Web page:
What happens when humans contrive differences based on generalizations rather than focus on specific attributes of people? A tale of one city becomes a tale of two cities… or of two continents, for that matter. Allow me to explain:
Everybody has a happy place. While I grew up, my happy place was summer camp. For me, camp was absolute magic; it was bliss. Every summer I would venture off for 3 to 6 weeks into what felt like a fantasy world where I could leave everything from my city life behind me. Well, almost everything… curious? Please read on. The days were filled with signing, cheering, playing, and learning while the evenings were filled with storytelling and programs that must have taken months to plan.
I was originally drawn to camp by its unfamiliarity. Camp presented an opportunity for me to immerse myself in the unknown. None of my school friends attended the same camps as me, so my summers were filled with fresh faces and completely new surroundings – always a welcome change from the status quo. It is funny: had I not been thrust into the unfamiliar world of summer camp at a young age, I probably would not have the skills/drive to go away for school or do my internship in Uganda. That’s right, Mom and Dad, you did this to yourself!
Like I said before, none of my school friends (notwithstanding a close family friend) attended camp with me. Rather, while I lived in a fairly affluent suburb on the north border of the city, the attendees of the summer camps that I frequented all lived in rich neighborhoods in South End of Winnipeg. However, given Winnipeg’s social and physical geography, I might as well have lived in Norway. I know what you are thinking: “come on Jeremy, Winnipeg is Winnipeg – you can divide up a giant snow bank how you like, but it is still a snow bank”. Well….. not exactly.
Winnipeg, like Kampala, is a two face. Heck, it might as well be two different cities entirely. Just like Kampala, Winnipeg is divided on several fronts; and just like Kampala the divides are influenced by colonialism, cultural imperialism and neoliberal globalization. Hmm, sound familiar? The main contrast between the two cities is how the divides are divided. While Kampala has poverty sprinkled all over the city, in Winnipeg there is a clear physical divide between the rich and poor. That divide is the Winnipeg train yard. The general rule is that if you live south of the tracks, then you live in the “rich” part of the city and if you live north of the tracks then you live in the “poor” part. That’s the general rule. Luckily, here at “Life as a Canadian on the Equator” we try to stay away from generalizations as they lead to homogenization, and I am not talking about the milk. So to be more specific, most of the city’s wealth is concentrated in three or four South End neighborhoods while a big chunk of poverty is concentrated in one or two North End neighborhoods.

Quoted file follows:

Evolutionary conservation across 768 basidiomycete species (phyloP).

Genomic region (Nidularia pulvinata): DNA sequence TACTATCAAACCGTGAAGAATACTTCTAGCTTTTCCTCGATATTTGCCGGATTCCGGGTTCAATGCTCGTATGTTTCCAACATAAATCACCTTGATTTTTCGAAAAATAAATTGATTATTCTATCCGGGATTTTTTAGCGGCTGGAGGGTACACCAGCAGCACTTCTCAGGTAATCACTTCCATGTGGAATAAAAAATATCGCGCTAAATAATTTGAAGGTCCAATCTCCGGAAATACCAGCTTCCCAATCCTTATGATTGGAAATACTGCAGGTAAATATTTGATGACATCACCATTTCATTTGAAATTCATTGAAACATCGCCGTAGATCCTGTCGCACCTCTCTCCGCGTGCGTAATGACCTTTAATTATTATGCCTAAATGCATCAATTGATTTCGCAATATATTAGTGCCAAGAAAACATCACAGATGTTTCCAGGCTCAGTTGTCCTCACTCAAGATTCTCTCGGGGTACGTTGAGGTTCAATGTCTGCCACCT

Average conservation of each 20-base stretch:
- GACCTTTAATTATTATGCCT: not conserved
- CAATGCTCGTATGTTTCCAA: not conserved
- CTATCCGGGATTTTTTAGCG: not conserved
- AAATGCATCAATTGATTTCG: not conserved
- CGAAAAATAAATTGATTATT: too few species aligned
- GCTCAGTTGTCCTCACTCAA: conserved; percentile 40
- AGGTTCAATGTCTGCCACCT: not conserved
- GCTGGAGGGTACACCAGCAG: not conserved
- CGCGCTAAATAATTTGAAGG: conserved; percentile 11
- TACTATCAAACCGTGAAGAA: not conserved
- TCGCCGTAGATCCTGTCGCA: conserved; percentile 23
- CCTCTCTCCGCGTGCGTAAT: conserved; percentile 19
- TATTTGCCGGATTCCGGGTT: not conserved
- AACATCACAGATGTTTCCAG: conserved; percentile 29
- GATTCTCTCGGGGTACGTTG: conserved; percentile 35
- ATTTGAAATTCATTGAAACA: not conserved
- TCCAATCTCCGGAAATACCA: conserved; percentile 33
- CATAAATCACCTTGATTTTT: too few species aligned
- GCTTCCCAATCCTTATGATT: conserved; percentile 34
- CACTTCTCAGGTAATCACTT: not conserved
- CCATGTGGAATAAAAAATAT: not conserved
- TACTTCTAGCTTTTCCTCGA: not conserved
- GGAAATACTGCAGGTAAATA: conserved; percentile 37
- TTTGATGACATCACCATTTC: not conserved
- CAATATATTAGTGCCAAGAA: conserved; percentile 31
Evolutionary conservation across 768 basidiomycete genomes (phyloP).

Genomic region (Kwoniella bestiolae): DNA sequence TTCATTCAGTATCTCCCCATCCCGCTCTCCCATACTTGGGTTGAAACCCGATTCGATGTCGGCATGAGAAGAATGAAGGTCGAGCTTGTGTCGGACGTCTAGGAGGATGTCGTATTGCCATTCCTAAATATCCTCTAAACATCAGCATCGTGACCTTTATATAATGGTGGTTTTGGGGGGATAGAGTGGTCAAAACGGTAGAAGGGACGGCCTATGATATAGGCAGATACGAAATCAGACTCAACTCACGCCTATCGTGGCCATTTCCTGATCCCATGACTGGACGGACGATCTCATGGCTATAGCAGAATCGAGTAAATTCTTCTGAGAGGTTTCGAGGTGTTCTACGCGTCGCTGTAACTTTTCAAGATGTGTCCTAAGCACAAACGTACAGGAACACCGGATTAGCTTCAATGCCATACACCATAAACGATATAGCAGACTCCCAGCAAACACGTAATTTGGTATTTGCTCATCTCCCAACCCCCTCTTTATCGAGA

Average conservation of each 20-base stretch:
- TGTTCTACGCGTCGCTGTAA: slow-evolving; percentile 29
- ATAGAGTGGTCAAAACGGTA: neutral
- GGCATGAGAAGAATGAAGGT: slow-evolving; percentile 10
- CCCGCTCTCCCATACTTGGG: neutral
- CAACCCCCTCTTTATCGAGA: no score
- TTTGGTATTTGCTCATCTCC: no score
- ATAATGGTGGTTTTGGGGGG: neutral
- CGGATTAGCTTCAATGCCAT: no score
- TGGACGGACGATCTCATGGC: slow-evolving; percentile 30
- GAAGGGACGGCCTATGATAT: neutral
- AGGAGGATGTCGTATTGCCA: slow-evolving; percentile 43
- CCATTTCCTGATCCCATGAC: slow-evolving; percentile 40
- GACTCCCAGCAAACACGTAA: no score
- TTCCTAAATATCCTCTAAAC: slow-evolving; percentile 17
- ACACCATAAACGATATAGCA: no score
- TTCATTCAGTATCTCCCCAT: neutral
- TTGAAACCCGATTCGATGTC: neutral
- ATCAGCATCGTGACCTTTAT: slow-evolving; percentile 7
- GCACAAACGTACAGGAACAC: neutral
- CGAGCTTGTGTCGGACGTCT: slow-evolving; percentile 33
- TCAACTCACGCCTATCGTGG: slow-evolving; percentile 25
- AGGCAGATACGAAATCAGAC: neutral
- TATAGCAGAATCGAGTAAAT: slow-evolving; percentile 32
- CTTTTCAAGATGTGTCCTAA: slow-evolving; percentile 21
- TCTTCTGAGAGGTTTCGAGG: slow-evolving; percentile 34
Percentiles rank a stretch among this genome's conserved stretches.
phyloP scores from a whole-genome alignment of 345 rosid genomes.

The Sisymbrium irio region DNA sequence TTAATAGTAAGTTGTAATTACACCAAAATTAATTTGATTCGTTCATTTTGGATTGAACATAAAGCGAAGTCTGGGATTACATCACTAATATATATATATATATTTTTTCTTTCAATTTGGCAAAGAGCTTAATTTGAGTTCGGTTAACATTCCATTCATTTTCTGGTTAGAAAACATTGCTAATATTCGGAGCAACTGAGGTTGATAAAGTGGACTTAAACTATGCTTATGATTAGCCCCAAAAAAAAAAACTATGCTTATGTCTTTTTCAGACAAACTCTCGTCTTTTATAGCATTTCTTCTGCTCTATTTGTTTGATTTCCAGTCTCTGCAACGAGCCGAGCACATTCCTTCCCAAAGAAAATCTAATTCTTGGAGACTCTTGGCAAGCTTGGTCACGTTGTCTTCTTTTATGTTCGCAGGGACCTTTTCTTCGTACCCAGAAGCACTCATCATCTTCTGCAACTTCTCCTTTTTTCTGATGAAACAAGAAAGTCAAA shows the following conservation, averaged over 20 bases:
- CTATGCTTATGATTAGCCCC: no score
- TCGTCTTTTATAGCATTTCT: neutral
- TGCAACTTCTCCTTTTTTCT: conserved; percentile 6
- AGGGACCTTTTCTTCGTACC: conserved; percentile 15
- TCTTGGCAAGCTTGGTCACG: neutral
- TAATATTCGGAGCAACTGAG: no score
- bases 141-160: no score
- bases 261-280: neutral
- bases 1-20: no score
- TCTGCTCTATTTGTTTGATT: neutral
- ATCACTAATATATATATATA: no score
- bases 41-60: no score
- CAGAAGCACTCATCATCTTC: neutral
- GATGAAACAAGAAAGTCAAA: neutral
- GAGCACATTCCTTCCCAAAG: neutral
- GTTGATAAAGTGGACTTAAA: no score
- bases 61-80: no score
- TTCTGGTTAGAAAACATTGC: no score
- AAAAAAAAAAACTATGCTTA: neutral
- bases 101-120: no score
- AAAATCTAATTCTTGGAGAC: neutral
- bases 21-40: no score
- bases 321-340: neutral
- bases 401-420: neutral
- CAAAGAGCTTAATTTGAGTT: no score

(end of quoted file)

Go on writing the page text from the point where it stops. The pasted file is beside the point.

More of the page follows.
Unfortunately, lots of Winnipegrs (myself included) tend to forget the specifics when they talk about the North and South Ends of the city. By doing so, they exacerbate the physical, social, and racial divides that already exist. My boss always says that “the devil is in the details”, and in this case the devil rears its head when Winnipegers forget the details – when they homogenize… once again, not the milk.
Here’s my subjective, overly-general interpretation of Winnipeg’s two cities:
A Southender will only venture north of the Tracks for two reasons: (1) to see a Rainbow Stage play in Kildonan Park; (2) to visit a grandparent who still lives in the North End. Northenders seldom venture south of The Forks, a public space a few kilometers south of the Tracks. Further, if you live in Point Douglas (one of the North End neighborhoods) than you have no place walking the streets of Tuxedo (one of the South End neighborhoods) and if you live in Tuxedo then you are probably terrified of setting foot in Point Douglas.
All of the rich kids from the South End go to private school or a trendy public school like Grant Park High if they feel like “toughing it out”. Northend kids go to public school. That is, unless your parents work in the South End and can drive you 30+ minutes to the other end of the city every morning. If you are a rich Northender stuck behind enemy lines after all of your “fufu” friends moved south, then your kids will brave the long school bus ride to a South End school every morning. God forbid they attend a public school north of the Tracks. The social divides, no matter how false or contrived they might be, then stay entrenched and people continue on with our lives.
Here’s the result of my overly-general interpretation of Winnipeg:
Alienation, misunderstanding, homogenization and shear racism. You might think that I am using hyperbole, but reality is not too far off. When I was 8 years old and took my first steps on the bus to camp all of the Southenders looked at me like I was from another country. I had never seen them and they had never seen me. In fact, I remember one of them asking me if I was from a different city. I replied, something along the lines of, “nope, same city, I just live north”… whoops. After that, many (although not all) of the campers did not take the time to ask me what my interests were or what my parents did. They knew I was from the North side of the tracks and to them that meant poverty and crime. It was evident that their classist parents’ generalizations about Winnipeg’s geography were already firmly entrenched in my fellow campers’ heads. Life’s tough when you’re 8.